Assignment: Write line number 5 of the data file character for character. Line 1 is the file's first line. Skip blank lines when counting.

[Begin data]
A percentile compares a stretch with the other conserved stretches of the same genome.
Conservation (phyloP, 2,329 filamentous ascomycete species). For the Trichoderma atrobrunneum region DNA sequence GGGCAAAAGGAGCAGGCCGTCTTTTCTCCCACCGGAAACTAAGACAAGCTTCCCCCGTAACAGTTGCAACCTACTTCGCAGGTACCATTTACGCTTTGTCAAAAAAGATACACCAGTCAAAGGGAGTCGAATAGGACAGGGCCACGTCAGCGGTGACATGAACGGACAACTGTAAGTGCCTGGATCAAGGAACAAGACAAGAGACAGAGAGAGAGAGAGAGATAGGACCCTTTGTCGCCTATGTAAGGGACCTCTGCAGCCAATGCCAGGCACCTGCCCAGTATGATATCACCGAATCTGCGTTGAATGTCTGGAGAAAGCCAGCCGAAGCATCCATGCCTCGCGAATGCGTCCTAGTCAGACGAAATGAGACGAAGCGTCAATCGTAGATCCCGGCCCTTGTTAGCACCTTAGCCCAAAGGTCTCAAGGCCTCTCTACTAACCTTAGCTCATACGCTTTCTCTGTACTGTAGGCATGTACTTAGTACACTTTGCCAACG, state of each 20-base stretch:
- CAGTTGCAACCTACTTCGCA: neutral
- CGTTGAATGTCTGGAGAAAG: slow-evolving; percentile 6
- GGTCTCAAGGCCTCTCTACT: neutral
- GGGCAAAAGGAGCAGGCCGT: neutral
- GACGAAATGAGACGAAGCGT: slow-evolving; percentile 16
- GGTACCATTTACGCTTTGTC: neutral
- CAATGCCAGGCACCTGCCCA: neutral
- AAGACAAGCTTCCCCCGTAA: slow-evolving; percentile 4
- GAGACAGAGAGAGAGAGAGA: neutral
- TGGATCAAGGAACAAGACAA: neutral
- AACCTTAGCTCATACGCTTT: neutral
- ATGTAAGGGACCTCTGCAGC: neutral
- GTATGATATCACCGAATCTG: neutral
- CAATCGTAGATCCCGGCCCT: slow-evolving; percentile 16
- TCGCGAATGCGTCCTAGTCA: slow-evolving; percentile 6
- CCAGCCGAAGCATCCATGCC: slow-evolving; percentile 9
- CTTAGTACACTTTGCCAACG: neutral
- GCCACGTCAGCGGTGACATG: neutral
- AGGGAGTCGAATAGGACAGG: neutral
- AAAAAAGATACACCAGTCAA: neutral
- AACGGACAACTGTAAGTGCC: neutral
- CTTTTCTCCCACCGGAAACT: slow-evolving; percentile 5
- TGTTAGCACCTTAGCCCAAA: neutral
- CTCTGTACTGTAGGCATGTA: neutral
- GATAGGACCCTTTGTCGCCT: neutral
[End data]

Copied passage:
- GGTCTCAAGGCCTCTCTACT: neutral